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ENGL200M - Topics in Literature: Literature of the Middle East (3-0-3)

Covers selected literary themes, such as gothic, science fiction, or women’s literature. Students apply critical contexts and practice various theoretical approaches to the readings. Prerequisites: ENGL110XM or ENGL110M. Please note that students can take only ONE Special Topics literature courses for credit. (Fulfills English or Humanities requirement)

It is exceptionally important that we examine the human, international story as we define policy, technology, politics, and consequence in a fully global world. This course focuses on contemporary literature (fiction and nonfiction) from the Middle East, stories of war, friendship, perseverance, violence, and gender. We will read Khaled Hosseini (Kite Runner), Khalil Gibran (The Prophet), Paulo Coelho (The Alchemist), Azar Nafisi (Reading Lolita in Tehran), and Mohsin Habid (Exit West), and Malala Yousafzai (I Am Malala: The Story of the Girl Who Stood Up for Education and Was Shot by the Taliban).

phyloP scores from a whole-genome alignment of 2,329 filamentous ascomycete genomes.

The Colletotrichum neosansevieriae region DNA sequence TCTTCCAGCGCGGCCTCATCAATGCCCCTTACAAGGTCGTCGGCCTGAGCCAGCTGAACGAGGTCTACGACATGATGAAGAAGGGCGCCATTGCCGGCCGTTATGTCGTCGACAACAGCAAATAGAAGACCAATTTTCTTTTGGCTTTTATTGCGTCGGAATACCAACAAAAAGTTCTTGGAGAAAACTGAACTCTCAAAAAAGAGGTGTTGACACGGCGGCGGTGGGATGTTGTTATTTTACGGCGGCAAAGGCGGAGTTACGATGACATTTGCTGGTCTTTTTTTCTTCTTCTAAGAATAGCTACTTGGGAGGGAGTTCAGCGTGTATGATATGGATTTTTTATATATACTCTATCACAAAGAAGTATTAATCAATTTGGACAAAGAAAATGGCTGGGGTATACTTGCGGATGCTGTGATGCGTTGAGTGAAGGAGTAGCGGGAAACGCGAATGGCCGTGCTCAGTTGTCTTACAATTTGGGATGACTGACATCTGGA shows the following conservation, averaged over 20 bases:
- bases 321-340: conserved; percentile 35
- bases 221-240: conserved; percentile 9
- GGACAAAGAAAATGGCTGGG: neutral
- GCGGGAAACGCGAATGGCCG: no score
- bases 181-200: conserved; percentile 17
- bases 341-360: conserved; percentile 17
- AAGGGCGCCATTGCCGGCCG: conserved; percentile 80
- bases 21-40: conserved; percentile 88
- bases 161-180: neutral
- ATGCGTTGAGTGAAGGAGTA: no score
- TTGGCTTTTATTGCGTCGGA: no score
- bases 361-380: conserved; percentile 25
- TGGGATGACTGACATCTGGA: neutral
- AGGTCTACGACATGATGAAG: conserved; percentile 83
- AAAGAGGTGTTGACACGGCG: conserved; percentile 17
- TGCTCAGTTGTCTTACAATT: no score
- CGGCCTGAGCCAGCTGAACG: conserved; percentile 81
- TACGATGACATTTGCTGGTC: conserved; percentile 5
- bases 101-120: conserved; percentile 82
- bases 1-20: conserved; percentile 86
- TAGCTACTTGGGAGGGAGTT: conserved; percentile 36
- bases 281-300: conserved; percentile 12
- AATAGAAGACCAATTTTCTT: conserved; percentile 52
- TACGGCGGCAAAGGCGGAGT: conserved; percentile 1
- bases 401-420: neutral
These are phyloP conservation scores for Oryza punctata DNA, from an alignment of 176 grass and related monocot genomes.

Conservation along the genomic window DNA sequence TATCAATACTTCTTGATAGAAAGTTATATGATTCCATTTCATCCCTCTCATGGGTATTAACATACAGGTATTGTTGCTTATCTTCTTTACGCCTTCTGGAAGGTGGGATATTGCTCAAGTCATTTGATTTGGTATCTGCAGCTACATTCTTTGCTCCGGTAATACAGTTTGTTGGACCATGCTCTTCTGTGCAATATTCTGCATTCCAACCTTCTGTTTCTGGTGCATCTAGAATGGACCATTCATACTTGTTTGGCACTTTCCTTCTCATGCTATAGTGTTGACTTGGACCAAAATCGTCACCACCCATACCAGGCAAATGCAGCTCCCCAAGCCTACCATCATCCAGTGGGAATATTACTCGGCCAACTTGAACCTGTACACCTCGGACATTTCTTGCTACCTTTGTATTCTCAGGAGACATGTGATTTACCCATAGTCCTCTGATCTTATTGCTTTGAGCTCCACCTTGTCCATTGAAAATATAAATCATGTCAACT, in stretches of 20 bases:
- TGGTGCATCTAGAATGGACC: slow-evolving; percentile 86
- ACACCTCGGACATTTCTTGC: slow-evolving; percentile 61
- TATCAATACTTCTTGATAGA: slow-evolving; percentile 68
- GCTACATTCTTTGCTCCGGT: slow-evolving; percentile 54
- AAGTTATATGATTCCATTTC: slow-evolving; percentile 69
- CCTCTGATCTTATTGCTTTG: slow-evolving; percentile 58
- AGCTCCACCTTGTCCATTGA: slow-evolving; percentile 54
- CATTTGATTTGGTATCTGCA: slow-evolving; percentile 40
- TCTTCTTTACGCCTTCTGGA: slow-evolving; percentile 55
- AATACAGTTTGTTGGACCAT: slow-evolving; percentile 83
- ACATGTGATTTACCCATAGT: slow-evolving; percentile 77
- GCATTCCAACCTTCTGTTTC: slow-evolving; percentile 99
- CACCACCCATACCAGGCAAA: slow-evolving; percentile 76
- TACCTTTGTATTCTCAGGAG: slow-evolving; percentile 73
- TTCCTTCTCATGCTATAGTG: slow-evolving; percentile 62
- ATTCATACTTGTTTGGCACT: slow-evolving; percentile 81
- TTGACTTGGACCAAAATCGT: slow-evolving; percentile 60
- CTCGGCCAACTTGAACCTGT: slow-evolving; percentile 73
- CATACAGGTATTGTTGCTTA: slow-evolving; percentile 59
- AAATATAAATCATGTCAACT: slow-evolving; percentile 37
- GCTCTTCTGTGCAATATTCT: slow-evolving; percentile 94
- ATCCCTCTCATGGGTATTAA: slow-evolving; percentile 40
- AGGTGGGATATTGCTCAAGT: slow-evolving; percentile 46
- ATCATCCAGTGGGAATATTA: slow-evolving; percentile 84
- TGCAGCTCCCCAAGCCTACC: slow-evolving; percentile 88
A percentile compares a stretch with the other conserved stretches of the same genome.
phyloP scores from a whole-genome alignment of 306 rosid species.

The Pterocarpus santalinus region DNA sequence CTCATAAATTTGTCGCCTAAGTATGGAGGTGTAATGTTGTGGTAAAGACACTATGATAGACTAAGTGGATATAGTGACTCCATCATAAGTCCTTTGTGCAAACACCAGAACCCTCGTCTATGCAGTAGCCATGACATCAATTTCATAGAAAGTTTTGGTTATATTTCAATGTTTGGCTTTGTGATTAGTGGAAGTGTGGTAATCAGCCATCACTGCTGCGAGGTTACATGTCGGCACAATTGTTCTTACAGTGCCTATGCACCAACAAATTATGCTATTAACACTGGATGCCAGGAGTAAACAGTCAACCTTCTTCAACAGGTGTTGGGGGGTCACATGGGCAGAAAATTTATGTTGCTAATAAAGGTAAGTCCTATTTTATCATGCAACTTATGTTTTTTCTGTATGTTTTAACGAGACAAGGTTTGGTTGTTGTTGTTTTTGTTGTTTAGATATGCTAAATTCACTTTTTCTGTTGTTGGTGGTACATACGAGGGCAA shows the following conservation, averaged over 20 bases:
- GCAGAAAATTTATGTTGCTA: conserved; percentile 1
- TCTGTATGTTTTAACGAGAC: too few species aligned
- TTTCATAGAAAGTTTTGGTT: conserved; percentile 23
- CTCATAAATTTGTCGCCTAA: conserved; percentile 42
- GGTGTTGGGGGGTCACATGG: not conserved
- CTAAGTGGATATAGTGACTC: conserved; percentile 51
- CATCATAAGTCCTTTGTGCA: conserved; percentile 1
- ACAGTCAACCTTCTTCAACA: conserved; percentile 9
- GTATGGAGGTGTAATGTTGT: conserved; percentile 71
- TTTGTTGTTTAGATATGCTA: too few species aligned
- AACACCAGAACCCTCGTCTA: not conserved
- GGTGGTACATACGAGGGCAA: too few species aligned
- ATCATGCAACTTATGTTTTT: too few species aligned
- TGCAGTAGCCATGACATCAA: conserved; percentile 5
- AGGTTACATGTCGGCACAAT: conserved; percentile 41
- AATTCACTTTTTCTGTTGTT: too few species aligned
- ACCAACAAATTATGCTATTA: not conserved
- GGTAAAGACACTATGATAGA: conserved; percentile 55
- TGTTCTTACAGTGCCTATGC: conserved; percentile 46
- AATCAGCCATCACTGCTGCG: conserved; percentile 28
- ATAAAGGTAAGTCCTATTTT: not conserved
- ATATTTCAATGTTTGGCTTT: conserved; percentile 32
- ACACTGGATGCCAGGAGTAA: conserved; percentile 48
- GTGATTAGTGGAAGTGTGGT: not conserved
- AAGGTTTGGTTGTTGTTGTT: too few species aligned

As Youssef Rahka argues in “Beyond The Thousand and One Nights: Contemporary Arabic Literature: Breaking Down Common Western Perceptions of Middle Eastern Writing, “…these stories and extracts demonstrate how intelligently and creatively Arabs are reclaiming traditions that are by now arguably as exotic to them as they are to Westerners, while dealing with society and politics in the same breath. They bear testimony to a collective worldview that not only subsumes but also transcends news reports of the troubled Middle East. And they make a statement on the human condition as lasting and universal as it is specific.”